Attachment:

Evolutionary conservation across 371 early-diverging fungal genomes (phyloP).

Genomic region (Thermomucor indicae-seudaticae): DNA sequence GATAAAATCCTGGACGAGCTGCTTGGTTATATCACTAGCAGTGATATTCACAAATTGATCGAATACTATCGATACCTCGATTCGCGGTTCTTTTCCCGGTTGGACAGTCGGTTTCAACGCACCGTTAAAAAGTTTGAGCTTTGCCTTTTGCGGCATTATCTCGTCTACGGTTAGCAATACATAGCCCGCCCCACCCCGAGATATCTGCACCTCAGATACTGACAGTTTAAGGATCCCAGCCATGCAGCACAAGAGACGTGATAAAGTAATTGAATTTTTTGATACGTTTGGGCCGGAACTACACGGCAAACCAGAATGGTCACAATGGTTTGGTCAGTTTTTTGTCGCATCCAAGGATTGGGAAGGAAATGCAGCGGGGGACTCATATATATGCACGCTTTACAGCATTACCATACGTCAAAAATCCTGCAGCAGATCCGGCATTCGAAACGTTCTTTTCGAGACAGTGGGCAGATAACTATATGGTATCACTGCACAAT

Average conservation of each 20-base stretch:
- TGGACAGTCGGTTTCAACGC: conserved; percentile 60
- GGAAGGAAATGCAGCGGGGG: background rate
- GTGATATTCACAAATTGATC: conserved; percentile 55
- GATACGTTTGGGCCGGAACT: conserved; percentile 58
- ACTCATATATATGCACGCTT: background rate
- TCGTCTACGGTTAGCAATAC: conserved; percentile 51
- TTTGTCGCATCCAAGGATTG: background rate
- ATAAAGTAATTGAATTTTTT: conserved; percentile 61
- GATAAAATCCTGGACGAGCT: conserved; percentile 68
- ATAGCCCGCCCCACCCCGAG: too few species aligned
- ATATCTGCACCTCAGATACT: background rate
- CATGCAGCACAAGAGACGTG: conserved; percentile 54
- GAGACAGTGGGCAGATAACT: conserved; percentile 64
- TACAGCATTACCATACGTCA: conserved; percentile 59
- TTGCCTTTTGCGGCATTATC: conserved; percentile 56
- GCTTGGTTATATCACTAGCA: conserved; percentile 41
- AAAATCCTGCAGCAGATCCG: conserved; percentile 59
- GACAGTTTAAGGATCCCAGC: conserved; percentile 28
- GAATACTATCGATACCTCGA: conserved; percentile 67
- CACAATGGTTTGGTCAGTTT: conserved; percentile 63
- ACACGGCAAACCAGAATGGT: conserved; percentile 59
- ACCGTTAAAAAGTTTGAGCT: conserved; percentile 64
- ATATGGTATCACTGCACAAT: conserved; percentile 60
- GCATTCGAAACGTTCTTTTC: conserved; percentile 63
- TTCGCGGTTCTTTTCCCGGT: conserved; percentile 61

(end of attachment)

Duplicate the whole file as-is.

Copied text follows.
Evolutionary conservation across 371 early-diverging fungal genomes (phyloP).

Genomic region (Thermomucor indicae-seudaticae): DNA sequence GATAAAATCCTGGACGAGCTGCTTGGTTATATCACTAGCAGTGATATTCACAAATTGATCGAATACTATCGATACCTCGATTCGCGGTTCTTTTCCCGGTTGGACAGTCGGTTTCAACGCACCGTTAAAAAGTTTGAGCTTTGCCTTTTGCGGCATTATCTCGTCTACGGTTAGCAATACATAGCCCGCCCCACCCCGAGATATCTGCACCTCAGATACTGACAGTTTAAGGATCCCAGCCATGCAGCACAAGAGACGTGATAAAGTAATTGAATTTTTTGATACGTTTGGGCCGGAACTACACGGCAAACCAGAATGGTCACAATGGTTTGGTCAGTTTTTTGTCGCATCCAAGGATTGGGAAGGAAATGCAGCGGGGGACTCATATATATGCACGCTTTACAGCATTACCATACGTCAAAAATCCTGCAGCAGATCCGGCATTCGAAACGTTCTTTTCGAGACAGTGGGCAGATAACTATATGGTATCACTGCACAAT

Average conservation of each 20-base stretch:
- TGGACAGTCGGTTTCAACGC: conserved; percentile 60
- GGAAGGAAATGCAGCGGGGG: background rate
- GTGATATTCACAAATTGATC: conserved; percentile 55
- GATACGTTTGGGCCGGAACT: conserved; percentile 58
- ACTCATATATATGCACGCTT: background rate
- TCGTCTACGGTTAGCAATAC: conserved; percentile 51
- TTTGTCGCATCCAAGGATTG: background rate
- ATAAAGTAATTGAATTTTTT: conserved; percentile 61
- GATAAAATCCTGGACGAGCT: conserved; percentile 68
- ATAGCCCGCCCCACCCCGAG: too few species aligned
- ATATCTGCACCTCAGATACT: background rate
- CATGCAGCACAAGAGACGTG: conserved; percentile 54
- GAGACAGTGGGCAGATAACT: conserved; percentile 64
- TACAGCATTACCATACGTCA: conserved; percentile 59
- TTGCCTTTTGCGGCATTATC: conserved; percentile 56
- GCTTGGTTATATCACTAGCA: conserved; percentile 41
- AAAATCCTGCAGCAGATCCG: conserved; percentile 59
- GACAGTTTAAGGATCCCAGC: conserved; percentile 28
- GAATACTATCGATACCTCGA: conserved; percentile 67
- CACAATGGTTTGGTCAGTTT: conserved; percentile 63
- ACACGGCAAACCAGAATGGT: conserved; percentile 59
- ACCGTTAAAAAGTTTGAGCT: conserved; percentile 64
- ATATGGTATCACTGCACAAT: conserved; percentile 60
- GCATTCGAAACGTTCTTTTC: conserved; percentile 63
- TTCGCGGTTCTTTTCCCGGT: conserved; percentile 61